So the guys over at RoosterTeeth have put out a new anime1 called RWBY (pronounced “Ruby”). It’s a quasi-steampunk science fantasy set in the world of Remnant, where the protagonists fight primarily against monstrous creatures called the Grimm, as well as a school bully (in one small story arc) and an enigmatic criminal organization who has been robbing Dust stores. Dust is a mysterious element that apparently gives wielders special powers. Dust is controlled by means of special crystals. And…well, that’s about all they explain about it.
Our main protagonist is Ruby Rose, a young woman who wields a gigantic, shapeshifting scythe with virtually no effort. In the pilot episode, we find her in a Dust shop which happens to be the target of the enigmatic antagonist organization. She kicks major butt when they try to rob the place, and she gets into hot water when the besuited, readheaded villain turns his cane into a gun and starts shooting.
What follows is the first of many GLORIOUS action scenes, the end of which introduces a shadowy villainess with superhuman powers. Things are looking grim until the entrance of Glenda Goodwitch, a Huntress. After things blow over, Ruby is asked about her scythe, which she made herself. Glenda sees promise in the girl, who expresses interest in Beacon Academy and becoming a Huntress herself.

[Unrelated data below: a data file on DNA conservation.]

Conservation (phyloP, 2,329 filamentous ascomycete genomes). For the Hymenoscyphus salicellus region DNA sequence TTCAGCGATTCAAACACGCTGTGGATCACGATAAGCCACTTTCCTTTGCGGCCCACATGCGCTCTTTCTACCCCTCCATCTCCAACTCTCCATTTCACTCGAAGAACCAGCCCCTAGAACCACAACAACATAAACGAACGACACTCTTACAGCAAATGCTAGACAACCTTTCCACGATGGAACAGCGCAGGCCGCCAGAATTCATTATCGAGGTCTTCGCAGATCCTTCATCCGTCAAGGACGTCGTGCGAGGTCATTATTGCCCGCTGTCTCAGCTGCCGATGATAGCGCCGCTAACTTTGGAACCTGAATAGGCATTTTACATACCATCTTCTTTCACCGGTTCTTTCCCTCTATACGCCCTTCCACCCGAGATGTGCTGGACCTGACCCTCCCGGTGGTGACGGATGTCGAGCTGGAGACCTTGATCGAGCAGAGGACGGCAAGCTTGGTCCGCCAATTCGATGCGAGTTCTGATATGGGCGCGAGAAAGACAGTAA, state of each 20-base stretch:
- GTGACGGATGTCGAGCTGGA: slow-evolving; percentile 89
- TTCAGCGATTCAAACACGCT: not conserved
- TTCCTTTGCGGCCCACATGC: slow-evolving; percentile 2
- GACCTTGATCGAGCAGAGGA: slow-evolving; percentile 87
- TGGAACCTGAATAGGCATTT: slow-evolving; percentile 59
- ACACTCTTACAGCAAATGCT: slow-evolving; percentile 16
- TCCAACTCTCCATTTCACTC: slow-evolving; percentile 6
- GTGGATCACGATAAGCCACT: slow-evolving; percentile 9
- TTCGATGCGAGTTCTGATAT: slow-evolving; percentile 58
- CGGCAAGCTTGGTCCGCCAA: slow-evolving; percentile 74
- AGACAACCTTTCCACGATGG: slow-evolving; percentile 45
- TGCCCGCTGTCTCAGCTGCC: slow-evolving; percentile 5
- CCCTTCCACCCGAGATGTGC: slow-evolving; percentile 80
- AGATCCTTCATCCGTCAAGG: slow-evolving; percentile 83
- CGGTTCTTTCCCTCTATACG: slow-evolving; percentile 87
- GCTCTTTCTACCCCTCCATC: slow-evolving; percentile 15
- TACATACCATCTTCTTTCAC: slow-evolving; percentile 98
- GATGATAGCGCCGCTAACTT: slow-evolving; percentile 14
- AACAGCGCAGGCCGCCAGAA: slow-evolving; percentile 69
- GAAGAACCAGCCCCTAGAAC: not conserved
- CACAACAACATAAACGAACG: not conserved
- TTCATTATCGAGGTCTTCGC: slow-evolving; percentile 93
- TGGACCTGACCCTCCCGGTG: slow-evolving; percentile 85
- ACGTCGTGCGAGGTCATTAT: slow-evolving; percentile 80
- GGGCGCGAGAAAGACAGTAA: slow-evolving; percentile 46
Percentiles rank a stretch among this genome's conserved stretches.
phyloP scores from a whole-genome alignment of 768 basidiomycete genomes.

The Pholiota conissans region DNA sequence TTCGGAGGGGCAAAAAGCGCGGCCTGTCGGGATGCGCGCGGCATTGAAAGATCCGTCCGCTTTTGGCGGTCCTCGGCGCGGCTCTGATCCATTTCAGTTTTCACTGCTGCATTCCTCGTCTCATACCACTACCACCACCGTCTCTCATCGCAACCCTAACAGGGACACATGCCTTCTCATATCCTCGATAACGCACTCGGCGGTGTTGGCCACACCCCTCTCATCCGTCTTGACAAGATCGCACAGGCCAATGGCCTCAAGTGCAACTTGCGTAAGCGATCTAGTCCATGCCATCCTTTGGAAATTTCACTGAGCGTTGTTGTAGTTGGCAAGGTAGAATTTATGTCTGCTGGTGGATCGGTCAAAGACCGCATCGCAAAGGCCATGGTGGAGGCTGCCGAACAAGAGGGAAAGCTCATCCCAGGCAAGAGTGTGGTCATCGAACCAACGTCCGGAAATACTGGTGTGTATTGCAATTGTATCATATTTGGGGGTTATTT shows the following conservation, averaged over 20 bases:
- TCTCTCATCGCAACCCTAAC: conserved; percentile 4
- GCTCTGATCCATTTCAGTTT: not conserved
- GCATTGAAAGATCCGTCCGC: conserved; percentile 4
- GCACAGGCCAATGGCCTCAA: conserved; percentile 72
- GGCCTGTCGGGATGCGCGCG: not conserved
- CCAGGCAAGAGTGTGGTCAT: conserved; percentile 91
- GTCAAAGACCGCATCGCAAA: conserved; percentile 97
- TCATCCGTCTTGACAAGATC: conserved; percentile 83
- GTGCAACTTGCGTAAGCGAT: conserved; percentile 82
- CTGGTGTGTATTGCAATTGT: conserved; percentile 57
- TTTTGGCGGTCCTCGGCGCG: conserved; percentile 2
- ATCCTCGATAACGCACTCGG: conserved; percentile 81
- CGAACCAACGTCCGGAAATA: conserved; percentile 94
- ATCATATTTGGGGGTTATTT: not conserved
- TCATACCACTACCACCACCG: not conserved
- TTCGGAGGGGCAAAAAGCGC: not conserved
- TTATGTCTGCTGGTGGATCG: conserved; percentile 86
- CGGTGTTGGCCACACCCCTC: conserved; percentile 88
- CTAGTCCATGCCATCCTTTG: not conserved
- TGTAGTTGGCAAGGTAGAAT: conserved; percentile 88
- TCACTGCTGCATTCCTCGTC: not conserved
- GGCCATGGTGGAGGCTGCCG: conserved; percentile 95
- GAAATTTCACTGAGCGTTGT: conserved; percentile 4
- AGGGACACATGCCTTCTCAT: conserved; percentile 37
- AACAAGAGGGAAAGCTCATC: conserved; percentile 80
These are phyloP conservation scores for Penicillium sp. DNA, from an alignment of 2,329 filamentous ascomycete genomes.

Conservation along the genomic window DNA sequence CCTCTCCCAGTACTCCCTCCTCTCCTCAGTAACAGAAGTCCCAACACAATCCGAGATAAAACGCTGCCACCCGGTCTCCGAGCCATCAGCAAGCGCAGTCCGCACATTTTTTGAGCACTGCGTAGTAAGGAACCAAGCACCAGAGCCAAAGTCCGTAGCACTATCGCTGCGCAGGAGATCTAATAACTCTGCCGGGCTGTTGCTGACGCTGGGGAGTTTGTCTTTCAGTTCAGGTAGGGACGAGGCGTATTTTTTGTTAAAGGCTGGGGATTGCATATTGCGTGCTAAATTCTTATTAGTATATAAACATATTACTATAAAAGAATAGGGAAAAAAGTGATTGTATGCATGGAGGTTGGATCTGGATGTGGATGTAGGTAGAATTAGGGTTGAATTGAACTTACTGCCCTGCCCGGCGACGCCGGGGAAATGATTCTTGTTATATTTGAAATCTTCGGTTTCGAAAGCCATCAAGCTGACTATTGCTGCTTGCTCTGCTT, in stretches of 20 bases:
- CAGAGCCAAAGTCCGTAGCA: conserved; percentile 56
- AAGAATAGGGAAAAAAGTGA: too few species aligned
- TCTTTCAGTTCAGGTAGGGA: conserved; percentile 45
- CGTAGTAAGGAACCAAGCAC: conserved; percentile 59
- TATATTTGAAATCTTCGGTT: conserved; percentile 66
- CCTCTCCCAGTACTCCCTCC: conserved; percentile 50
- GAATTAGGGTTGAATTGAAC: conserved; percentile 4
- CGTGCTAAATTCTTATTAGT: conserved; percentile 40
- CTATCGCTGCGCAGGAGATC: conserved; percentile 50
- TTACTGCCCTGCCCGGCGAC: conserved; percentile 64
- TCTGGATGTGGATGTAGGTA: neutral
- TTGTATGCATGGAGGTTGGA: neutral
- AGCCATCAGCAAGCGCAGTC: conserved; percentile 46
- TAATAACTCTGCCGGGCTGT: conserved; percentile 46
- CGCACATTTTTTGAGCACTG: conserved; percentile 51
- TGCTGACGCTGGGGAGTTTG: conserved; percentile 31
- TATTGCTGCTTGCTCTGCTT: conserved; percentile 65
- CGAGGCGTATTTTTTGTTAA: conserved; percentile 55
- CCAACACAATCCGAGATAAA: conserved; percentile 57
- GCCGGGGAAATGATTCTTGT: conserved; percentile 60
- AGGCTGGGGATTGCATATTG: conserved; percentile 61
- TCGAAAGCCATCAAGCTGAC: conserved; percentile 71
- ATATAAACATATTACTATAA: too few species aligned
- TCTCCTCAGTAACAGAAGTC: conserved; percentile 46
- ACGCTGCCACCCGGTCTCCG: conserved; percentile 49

And this is where the show loses a little bit of its credibility. It goes from “Hmm, this is interesting,” to “Oh grief, not another high school anime.” And that’s honestly what we’re dealing with here. Yes, the setting is fairly unique, but that’s about it. From episode two onward, RWBY changes mood from an edgy, action drama to an over-the-top slice of life action comedy.
The plot follows a fairly formulaic line: Ruby makes a fool of herself on day one. Next, the protagonists
consult the Sorting Hat get thrown into an entrance exam, in which they must work with a partner to retrieve an artifact and return to the starting point. Rather predictably, Ruby gets paired off with Weiß, the girl she made an enemy of the day before. The rest of the characters get paired off just as predictably: inept Jaune gets paired off with beautiful and talented Pyrrha, who is inexplicably crushing on him; bubbly, happy-go-lucky Nora gets paired off with no-nonsense Ren, whom she annoys beyond belief; and Ruby’s role model and older sister Yang, who is outgoing and confident, gets paired with bookish, quiet and insecure Blake.